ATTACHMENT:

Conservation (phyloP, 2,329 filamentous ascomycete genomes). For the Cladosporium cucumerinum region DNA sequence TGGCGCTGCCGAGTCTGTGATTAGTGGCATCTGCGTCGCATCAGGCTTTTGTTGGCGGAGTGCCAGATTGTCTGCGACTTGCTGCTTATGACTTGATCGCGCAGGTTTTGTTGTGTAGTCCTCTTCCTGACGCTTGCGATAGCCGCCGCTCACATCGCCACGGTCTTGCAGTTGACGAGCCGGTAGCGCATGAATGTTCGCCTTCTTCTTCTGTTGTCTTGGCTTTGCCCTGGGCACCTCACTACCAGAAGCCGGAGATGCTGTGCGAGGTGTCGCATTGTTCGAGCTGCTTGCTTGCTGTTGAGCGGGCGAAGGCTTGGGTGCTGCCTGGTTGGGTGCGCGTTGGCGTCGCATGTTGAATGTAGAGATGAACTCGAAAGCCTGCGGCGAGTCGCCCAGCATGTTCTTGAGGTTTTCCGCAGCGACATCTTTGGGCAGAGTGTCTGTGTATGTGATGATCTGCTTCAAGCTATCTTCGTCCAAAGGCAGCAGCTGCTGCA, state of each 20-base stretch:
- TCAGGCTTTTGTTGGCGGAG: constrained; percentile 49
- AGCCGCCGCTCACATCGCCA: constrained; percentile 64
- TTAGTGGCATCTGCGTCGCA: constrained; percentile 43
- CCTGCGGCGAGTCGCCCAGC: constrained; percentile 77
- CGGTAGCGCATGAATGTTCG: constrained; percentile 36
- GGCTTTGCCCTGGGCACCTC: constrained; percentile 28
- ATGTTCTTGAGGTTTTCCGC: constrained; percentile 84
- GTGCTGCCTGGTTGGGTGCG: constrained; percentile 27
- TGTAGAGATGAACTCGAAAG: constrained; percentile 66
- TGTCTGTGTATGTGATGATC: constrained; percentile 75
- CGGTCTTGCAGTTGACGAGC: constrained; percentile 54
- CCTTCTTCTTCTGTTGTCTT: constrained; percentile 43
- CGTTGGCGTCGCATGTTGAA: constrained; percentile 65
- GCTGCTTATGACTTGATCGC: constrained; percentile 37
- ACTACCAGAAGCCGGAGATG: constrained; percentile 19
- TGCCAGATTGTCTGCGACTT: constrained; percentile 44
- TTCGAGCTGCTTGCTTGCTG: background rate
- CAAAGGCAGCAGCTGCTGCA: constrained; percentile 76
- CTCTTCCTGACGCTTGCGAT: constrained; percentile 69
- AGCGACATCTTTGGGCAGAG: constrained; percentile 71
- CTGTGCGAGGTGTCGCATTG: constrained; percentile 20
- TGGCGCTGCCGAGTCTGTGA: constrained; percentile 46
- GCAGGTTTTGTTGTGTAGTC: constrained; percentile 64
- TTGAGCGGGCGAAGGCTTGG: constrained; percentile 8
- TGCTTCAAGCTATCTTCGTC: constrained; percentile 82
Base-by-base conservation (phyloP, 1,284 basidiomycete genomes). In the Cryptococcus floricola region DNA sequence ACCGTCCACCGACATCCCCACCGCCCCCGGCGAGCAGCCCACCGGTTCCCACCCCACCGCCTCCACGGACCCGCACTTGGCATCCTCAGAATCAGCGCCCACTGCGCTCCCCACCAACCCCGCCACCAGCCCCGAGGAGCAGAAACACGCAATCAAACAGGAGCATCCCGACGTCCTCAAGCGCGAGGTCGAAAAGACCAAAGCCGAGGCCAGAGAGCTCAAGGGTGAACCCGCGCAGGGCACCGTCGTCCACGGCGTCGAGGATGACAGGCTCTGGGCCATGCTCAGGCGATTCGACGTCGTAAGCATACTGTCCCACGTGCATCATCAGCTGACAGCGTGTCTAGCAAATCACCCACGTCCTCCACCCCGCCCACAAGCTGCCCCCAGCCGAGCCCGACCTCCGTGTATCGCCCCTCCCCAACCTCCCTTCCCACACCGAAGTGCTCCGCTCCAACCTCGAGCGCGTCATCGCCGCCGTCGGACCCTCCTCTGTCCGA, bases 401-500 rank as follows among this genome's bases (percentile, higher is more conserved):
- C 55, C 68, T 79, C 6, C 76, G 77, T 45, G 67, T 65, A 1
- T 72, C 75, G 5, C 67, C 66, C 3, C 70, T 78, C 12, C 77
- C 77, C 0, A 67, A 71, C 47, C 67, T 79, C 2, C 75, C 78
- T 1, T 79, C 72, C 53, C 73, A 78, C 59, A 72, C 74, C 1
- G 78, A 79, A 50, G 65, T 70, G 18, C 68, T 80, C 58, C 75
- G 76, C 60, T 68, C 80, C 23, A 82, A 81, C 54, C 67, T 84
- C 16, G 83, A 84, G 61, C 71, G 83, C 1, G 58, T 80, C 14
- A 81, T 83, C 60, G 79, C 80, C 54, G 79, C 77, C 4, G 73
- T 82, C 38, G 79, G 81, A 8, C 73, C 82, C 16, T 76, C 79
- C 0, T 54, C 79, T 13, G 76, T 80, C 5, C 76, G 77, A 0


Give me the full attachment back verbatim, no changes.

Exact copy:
Conservation (phyloP, 2,329 filamentous ascomycete genomes). For the Cladosporium cucumerinum region DNA sequence TGGCGCTGCCGAGTCTGTGATTAGTGGCATCTGCGTCGCATCAGGCTTTTGTTGGCGGAGTGCCAGATTGTCTGCGACTTGCTGCTTATGACTTGATCGCGCAGGTTTTGTTGTGTAGTCCTCTTCCTGACGCTTGCGATAGCCGCCGCTCACATCGCCACGGTCTTGCAGTTGACGAGCCGGTAGCGCATGAATGTTCGCCTTCTTCTTCTGTTGTCTTGGCTTTGCCCTGGGCACCTCACTACCAGAAGCCGGAGATGCTGTGCGAGGTGTCGCATTGTTCGAGCTGCTTGCTTGCTGTTGAGCGGGCGAAGGCTTGGGTGCTGCCTGGTTGGGTGCGCGTTGGCGTCGCATGTTGAATGTAGAGATGAACTCGAAAGCCTGCGGCGAGTCGCCCAGCATGTTCTTGAGGTTTTCCGCAGCGACATCTTTGGGCAGAGTGTCTGTGTATGTGATGATCTGCTTCAAGCTATCTTCGTCCAAAGGCAGCAGCTGCTGCA, state of each 20-base stretch:
- TCAGGCTTTTGTTGGCGGAG: constrained; percentile 49
- AGCCGCCGCTCACATCGCCA: constrained; percentile 64
- TTAGTGGCATCTGCGTCGCA: constrained; percentile 43
- CCTGCGGCGAGTCGCCCAGC: constrained; percentile 77
- CGGTAGCGCATGAATGTTCG: constrained; percentile 36
- GGCTTTGCCCTGGGCACCTC: constrained; percentile 28
- ATGTTCTTGAGGTTTTCCGC: constrained; percentile 84
- GTGCTGCCTGGTTGGGTGCG: constrained; percentile 27
- TGTAGAGATGAACTCGAAAG: constrained; percentile 66
- TGTCTGTGTATGTGATGATC: constrained; percentile 75
- CGGTCTTGCAGTTGACGAGC: constrained; percentile 54
- CCTTCTTCTTCTGTTGTCTT: constrained; percentile 43
- CGTTGGCGTCGCATGTTGAA: constrained; percentile 65
- GCTGCTTATGACTTGATCGC: constrained; percentile 37
- ACTACCAGAAGCCGGAGATG: constrained; percentile 19
- TGCCAGATTGTCTGCGACTT: constrained; percentile 44
- TTCGAGCTGCTTGCTTGCTG: background rate
- CAAAGGCAGCAGCTGCTGCA: constrained; percentile 76
- CTCTTCCTGACGCTTGCGAT: constrained; percentile 69
- AGCGACATCTTTGGGCAGAG: constrained; percentile 71
- CTGTGCGAGGTGTCGCATTG: constrained; percentile 20
- TGGCGCTGCCGAGTCTGTGA: constrained; percentile 46
- GCAGGTTTTGTTGTGTAGTC: constrained; percentile 64
- TTGAGCGGGCGAAGGCTTGG: constrained; percentile 8
- TGCTTCAAGCTATCTTCGTC: constrained; percentile 82
Base-by-base conservation (phyloP, 1,284 basidiomycete genomes). In the Cryptococcus floricola region DNA sequence ACCGTCCACCGACATCCCCACCGCCCCCGGCGAGCAGCCCACCGGTTCCCACCCCACCGCCTCCACGGACCCGCACTTGGCATCCTCAGAATCAGCGCCCACTGCGCTCCCCACCAACCCCGCCACCAGCCCCGAGGAGCAGAAACACGCAATCAAACAGGAGCATCCCGACGTCCTCAAGCGCGAGGTCGAAAAGACCAAAGCCGAGGCCAGAGAGCTCAAGGGTGAACCCGCGCAGGGCACCGTCGTCCACGGCGTCGAGGATGACAGGCTCTGGGCCATGCTCAGGCGATTCGACGTCGTAAGCATACTGTCCCACGTGCATCATCAGCTGACAGCGTGTCTAGCAAATCACCCACGTCCTCCACCCCGCCCACAAGCTGCCCCCAGCCGAGCCCGACCTCCGTGTATCGCCCCTCCCCAACCTCCCTTCCCACACCGAAGTGCTCCGCTCCAACCTCGAGCGCGTCATCGCCGCCGTCGGACCCTCCTCTGTCCGA, bases 401-500 rank as follows among this genome's bases (percentile, higher is more conserved):
- C 55, C 68, T 79, C 6, C 76, G 77, T 45, G 67, T 65, A 1
- T 72, C 75, G 5, C 67, C 66, C 3, C 70, T 78, C 12, C 77
- C 77, C 0, A 67, A 71, C 47, C 67, T 79, C 2, C 75, C 78
- T 1, T 79, C 72, C 53, C 73, A 78, C 59, A 72, C 74, C 1
- G 78, A 79, A 50, G 65, T 70, G 18, C 68, T 80, C 58, C 75
- G 76, C 60, T 68, C 80, C 23, A 82, A 81, C 54, C 67, T 84
- C 16, G 83, A 84, G 61, C 71, G 83, C 1, G 58, T 80, C 14
- A 81, T 83, C 60, G 79, C 80, C 54, G 79, C 77, C 4, G 73
- T 82, C 38, G 79, G 81, A 8, C 73, C 82, C 16, T 76, C 79
- C 0, T 54, C 79, T 13, G 76, T 80, C 5, C 76, G 77, A 0